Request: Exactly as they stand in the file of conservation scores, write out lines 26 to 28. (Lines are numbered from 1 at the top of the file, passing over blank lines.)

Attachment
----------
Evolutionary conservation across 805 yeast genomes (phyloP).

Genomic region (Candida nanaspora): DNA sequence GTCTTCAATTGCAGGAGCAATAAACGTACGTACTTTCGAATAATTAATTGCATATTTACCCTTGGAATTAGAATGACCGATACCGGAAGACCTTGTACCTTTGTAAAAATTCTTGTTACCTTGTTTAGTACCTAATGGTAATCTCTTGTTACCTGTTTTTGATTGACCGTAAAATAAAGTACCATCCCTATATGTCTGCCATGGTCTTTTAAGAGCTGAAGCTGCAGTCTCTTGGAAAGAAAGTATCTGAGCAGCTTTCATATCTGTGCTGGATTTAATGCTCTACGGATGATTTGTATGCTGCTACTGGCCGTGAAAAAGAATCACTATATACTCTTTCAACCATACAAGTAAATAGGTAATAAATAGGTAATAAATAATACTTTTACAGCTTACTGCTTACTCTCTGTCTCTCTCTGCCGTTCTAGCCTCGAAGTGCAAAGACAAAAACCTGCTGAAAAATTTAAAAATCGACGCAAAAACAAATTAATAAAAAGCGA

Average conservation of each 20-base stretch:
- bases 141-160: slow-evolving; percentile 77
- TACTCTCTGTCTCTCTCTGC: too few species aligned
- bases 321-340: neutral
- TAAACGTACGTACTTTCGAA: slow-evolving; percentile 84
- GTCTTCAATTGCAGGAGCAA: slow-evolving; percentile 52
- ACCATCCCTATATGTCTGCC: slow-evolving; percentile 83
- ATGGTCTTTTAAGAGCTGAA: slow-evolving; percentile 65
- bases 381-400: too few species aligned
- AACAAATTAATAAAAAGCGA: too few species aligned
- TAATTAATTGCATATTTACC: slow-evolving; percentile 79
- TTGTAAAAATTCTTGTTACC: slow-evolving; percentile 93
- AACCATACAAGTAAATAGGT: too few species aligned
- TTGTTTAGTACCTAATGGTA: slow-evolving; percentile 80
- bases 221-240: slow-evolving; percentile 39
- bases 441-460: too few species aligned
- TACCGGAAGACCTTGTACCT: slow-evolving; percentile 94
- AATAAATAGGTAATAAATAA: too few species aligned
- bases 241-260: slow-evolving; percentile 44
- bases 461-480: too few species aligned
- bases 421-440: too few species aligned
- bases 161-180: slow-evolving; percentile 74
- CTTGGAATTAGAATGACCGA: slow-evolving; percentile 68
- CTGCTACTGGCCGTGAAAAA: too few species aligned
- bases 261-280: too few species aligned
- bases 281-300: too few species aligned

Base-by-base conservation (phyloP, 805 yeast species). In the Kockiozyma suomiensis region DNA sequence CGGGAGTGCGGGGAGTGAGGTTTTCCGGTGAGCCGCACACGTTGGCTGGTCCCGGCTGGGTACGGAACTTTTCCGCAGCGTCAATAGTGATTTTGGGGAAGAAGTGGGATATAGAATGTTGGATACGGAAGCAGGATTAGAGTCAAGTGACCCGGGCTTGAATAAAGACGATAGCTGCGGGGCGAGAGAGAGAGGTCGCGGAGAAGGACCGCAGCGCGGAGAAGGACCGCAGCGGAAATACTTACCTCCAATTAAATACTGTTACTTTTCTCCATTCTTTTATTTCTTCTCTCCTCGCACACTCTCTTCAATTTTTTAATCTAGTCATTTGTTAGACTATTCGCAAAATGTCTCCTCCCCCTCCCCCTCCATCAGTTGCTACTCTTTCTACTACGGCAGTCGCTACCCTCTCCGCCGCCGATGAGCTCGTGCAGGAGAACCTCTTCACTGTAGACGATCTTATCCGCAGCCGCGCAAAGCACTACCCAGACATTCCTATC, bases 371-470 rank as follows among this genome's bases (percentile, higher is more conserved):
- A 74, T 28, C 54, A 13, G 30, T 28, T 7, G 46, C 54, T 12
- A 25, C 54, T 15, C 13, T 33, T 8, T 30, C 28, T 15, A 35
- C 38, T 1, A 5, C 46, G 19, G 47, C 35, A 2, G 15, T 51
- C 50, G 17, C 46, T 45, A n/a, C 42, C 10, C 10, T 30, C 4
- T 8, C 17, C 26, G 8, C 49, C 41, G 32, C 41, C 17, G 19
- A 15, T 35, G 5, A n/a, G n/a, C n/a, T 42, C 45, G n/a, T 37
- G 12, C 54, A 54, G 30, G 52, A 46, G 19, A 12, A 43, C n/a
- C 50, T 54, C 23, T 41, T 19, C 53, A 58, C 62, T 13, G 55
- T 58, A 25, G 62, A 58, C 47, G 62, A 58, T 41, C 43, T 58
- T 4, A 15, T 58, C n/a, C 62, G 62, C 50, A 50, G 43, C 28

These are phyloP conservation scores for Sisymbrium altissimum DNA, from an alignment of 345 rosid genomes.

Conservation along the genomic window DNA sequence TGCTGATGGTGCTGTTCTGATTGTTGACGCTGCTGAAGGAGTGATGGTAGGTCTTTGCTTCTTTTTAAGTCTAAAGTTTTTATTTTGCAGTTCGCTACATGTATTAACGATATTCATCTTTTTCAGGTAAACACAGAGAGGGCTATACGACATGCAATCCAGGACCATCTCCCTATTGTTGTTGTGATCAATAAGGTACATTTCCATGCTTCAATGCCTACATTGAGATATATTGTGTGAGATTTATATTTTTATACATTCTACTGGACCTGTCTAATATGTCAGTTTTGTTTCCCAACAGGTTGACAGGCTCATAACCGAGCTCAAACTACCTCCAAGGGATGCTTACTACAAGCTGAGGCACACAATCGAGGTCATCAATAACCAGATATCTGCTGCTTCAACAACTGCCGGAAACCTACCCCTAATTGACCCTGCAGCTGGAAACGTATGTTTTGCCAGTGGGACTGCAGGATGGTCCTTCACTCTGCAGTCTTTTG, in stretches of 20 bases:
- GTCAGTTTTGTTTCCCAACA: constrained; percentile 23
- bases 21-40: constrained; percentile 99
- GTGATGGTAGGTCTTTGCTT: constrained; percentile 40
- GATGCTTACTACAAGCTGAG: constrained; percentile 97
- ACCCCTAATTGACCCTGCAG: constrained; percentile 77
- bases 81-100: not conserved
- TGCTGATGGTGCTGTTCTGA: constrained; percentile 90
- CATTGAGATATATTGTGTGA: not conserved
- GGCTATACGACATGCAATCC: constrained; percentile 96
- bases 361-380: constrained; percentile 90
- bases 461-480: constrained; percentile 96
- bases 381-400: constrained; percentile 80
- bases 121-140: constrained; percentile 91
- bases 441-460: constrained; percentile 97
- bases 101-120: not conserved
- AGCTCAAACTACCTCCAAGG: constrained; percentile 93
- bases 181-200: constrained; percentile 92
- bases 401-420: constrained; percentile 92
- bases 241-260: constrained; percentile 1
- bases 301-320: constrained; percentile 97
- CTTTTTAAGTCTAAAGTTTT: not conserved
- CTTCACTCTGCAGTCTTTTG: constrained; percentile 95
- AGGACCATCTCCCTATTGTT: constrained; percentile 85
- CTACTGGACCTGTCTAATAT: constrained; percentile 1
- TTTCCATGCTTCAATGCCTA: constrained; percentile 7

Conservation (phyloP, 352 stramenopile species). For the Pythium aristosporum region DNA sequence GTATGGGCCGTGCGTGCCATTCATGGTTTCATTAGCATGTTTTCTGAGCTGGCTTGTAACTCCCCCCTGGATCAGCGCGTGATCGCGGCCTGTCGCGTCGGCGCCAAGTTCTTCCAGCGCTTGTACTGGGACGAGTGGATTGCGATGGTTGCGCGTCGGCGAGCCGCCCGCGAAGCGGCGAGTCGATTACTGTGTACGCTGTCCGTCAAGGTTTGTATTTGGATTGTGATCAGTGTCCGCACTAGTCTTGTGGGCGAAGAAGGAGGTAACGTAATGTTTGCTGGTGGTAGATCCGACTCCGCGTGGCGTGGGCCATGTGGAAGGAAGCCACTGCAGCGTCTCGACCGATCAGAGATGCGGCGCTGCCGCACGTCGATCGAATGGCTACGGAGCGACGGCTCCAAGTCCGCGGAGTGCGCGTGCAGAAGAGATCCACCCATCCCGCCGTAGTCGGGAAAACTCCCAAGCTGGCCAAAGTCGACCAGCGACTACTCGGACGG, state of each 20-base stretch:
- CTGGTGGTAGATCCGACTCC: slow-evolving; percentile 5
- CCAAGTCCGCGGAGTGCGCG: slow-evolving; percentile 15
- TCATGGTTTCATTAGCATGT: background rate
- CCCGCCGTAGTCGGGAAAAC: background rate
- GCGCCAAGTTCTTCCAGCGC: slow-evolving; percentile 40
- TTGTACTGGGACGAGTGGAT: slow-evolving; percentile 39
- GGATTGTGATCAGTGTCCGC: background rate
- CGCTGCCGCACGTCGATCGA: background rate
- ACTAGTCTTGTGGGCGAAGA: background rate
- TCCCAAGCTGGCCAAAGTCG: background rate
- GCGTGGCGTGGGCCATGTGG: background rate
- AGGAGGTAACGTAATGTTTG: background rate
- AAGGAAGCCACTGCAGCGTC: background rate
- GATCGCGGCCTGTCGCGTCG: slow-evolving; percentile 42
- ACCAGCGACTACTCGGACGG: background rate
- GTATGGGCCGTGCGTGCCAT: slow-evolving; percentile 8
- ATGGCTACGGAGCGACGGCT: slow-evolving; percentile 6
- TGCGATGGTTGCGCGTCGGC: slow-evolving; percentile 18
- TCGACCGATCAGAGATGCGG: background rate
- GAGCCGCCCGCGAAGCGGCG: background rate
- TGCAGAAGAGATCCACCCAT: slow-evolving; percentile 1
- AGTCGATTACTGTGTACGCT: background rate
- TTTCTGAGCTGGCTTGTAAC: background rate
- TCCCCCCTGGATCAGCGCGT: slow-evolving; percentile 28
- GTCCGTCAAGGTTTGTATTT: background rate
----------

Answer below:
- CTGCTACTGGCCGTGAAAAA: too few species aligned
- bases 261-280: too few species aligned
- bases 281-300: too few species aligned